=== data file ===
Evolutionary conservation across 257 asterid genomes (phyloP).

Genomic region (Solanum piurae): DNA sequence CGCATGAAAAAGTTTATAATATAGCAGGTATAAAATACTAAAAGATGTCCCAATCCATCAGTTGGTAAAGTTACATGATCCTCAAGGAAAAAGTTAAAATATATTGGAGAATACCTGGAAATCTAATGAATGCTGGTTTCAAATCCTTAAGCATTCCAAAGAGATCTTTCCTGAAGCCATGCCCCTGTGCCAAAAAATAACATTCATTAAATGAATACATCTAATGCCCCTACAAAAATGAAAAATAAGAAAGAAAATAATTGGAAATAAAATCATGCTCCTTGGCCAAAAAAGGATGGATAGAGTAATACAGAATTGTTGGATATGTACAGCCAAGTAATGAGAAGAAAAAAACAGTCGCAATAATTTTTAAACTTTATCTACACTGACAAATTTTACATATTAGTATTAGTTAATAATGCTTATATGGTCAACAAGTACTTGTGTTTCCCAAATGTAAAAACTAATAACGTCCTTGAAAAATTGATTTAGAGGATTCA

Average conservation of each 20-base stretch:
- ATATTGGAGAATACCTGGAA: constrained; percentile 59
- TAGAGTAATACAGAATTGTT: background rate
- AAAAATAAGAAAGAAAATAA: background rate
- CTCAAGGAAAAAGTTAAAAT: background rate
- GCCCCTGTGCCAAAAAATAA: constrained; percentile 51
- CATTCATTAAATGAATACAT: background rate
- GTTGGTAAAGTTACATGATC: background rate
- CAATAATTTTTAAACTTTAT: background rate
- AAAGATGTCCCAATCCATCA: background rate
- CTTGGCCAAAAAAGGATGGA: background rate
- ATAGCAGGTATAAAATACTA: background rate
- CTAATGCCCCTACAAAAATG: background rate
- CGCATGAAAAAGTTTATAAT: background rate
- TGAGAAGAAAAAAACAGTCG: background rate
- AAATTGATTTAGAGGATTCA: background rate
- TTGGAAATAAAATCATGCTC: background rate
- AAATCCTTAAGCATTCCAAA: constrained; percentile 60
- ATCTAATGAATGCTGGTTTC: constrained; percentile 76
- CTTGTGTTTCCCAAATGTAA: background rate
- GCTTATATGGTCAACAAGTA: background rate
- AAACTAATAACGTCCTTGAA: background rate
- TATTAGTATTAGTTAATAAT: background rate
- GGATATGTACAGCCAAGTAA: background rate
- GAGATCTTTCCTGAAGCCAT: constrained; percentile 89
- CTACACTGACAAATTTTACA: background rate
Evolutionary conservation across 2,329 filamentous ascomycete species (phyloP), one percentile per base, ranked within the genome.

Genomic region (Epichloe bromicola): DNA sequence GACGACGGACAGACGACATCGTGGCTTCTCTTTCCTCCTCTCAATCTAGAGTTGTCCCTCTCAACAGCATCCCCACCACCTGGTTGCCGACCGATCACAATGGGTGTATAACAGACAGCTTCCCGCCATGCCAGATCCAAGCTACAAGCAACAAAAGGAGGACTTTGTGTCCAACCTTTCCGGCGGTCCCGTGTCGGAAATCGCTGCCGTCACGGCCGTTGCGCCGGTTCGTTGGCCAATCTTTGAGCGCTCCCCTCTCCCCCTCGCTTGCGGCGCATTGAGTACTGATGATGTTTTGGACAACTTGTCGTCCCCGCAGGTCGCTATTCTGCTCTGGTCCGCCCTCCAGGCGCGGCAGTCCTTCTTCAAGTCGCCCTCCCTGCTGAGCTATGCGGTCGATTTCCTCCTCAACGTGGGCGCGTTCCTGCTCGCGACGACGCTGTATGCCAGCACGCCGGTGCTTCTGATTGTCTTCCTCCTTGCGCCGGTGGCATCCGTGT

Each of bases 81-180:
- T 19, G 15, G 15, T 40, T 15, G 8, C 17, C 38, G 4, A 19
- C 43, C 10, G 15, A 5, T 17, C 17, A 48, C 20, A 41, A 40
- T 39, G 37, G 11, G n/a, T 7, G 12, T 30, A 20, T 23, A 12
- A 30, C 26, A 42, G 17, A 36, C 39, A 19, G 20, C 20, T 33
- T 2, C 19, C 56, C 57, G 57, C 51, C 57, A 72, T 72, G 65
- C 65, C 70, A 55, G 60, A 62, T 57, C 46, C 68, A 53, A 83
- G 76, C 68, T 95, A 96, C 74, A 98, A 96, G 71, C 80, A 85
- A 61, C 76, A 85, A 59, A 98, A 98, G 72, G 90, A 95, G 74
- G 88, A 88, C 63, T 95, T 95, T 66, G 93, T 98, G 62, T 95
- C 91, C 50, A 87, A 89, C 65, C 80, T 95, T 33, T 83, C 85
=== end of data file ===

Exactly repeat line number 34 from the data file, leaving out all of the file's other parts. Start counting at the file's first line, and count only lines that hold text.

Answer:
- T 39, G 37, G 11, G n/a, T 7, G 12, T 30, A 20, T 23, A 12